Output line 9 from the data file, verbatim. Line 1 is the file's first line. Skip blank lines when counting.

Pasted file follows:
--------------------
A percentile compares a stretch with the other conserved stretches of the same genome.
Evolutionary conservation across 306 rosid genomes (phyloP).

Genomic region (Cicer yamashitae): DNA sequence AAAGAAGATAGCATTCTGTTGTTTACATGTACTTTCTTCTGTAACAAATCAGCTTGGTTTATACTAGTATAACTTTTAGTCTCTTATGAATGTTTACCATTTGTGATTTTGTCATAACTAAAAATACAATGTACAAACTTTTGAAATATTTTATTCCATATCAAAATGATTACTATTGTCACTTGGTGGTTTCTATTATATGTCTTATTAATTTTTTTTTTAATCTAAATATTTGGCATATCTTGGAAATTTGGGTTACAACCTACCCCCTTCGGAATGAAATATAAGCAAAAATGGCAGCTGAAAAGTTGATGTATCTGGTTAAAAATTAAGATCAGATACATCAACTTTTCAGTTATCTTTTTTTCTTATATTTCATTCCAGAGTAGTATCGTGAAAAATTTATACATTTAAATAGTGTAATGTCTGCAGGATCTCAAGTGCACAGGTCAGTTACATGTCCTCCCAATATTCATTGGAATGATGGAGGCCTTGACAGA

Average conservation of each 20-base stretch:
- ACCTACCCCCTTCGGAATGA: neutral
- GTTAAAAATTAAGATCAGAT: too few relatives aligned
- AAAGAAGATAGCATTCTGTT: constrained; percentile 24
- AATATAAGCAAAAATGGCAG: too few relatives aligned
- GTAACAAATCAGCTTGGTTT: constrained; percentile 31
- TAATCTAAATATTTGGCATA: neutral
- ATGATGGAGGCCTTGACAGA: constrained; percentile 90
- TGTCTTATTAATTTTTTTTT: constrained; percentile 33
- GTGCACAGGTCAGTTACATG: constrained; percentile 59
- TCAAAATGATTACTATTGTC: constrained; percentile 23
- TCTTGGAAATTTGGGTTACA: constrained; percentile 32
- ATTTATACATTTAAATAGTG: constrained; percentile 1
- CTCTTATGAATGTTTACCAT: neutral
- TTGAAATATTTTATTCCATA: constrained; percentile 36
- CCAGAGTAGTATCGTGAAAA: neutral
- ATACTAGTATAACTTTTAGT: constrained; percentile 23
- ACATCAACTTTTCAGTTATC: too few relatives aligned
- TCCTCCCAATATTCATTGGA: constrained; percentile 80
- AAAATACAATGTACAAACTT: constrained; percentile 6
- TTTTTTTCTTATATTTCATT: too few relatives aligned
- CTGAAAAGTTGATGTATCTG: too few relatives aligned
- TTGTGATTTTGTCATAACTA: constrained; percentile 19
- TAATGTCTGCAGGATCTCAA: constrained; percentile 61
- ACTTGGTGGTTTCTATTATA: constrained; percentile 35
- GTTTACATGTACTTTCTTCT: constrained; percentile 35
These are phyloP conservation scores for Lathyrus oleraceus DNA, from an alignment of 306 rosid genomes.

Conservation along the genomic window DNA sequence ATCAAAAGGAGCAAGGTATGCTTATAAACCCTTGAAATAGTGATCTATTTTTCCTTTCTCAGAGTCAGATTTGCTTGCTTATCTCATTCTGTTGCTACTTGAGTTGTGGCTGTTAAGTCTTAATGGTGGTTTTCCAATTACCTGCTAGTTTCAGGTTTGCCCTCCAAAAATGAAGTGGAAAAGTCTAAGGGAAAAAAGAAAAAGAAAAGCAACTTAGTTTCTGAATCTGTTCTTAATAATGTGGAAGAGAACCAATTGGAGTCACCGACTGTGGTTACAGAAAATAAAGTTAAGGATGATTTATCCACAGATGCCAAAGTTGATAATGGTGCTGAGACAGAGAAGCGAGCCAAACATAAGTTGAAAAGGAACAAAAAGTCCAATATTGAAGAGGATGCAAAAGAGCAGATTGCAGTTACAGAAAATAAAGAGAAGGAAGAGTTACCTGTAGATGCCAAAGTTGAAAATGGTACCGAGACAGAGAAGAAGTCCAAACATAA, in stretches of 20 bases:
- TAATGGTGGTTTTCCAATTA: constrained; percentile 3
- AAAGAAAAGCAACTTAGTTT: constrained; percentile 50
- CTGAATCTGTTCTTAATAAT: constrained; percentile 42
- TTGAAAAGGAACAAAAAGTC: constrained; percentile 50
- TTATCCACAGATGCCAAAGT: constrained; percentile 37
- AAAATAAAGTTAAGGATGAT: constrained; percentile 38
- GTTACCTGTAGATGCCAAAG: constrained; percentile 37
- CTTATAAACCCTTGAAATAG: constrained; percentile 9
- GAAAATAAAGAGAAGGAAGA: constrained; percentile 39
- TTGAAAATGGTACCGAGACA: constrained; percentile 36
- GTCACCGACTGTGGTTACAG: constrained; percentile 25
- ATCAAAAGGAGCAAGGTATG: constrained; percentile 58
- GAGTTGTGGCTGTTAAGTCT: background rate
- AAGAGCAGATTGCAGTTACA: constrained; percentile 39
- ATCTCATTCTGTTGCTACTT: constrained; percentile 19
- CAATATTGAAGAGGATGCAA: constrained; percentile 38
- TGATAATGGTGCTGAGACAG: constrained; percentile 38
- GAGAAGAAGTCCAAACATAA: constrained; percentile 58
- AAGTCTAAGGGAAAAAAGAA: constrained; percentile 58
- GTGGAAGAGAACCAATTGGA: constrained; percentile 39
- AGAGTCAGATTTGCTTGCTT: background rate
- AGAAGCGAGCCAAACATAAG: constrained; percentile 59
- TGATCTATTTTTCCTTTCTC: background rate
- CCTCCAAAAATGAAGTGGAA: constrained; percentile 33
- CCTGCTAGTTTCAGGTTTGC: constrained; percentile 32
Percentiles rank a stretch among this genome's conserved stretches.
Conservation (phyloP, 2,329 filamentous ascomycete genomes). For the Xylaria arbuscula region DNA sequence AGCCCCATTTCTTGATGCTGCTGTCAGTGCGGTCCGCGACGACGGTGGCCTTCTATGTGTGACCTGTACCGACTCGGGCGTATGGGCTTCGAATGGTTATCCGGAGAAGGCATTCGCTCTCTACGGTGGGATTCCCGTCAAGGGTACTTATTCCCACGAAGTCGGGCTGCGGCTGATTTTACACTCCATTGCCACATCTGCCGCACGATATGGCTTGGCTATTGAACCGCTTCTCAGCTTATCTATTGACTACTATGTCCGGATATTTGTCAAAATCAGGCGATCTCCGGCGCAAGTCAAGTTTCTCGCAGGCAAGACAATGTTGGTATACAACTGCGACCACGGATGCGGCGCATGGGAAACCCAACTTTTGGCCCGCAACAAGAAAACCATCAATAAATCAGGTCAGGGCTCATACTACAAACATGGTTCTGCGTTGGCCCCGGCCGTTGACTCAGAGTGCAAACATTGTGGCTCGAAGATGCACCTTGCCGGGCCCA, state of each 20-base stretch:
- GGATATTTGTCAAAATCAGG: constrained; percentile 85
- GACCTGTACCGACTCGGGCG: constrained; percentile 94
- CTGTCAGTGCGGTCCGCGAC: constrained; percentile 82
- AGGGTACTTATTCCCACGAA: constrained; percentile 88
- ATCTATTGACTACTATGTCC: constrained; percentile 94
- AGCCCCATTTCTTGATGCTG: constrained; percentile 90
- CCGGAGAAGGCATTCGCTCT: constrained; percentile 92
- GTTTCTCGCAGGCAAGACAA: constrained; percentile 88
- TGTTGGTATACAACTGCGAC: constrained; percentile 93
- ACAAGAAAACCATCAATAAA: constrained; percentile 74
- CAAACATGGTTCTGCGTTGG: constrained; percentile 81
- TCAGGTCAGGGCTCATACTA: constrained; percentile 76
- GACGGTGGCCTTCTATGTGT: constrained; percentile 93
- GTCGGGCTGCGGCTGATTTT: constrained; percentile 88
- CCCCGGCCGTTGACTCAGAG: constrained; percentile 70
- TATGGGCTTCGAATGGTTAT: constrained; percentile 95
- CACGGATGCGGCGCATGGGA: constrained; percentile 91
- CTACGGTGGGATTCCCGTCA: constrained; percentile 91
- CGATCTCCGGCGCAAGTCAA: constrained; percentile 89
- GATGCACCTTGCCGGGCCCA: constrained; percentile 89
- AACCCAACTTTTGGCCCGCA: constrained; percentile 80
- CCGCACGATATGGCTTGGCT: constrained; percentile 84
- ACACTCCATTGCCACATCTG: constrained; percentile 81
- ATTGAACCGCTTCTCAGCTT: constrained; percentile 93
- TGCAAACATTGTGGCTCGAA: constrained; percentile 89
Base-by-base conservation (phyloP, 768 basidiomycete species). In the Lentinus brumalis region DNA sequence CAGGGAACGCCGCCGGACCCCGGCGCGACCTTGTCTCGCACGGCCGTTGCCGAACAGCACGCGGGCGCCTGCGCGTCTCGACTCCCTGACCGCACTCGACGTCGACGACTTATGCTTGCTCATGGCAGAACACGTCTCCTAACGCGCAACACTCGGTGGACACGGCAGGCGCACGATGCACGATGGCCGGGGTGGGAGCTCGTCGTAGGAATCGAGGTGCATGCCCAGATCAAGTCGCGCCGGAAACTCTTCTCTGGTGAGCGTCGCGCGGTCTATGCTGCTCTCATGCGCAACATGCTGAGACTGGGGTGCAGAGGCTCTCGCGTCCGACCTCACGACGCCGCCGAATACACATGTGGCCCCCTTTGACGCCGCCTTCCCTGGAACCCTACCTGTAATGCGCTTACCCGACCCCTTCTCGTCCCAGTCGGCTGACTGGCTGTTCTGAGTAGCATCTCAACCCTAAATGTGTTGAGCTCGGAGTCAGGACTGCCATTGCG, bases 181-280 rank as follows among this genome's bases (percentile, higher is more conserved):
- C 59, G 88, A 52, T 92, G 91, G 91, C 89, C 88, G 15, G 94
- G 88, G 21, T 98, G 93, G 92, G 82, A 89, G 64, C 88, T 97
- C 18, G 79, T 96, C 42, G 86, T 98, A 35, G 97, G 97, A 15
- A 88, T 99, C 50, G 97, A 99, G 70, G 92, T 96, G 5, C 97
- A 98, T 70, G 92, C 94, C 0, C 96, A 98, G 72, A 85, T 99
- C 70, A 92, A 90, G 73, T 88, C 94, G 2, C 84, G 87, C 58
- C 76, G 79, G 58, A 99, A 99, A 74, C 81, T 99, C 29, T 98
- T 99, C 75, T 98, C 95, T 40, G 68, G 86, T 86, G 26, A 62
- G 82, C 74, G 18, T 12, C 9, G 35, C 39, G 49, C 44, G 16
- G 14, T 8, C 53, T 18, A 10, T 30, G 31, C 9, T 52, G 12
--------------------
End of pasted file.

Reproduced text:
- GTAACAAATCAGCTTGGTTT: constrained; percentile 31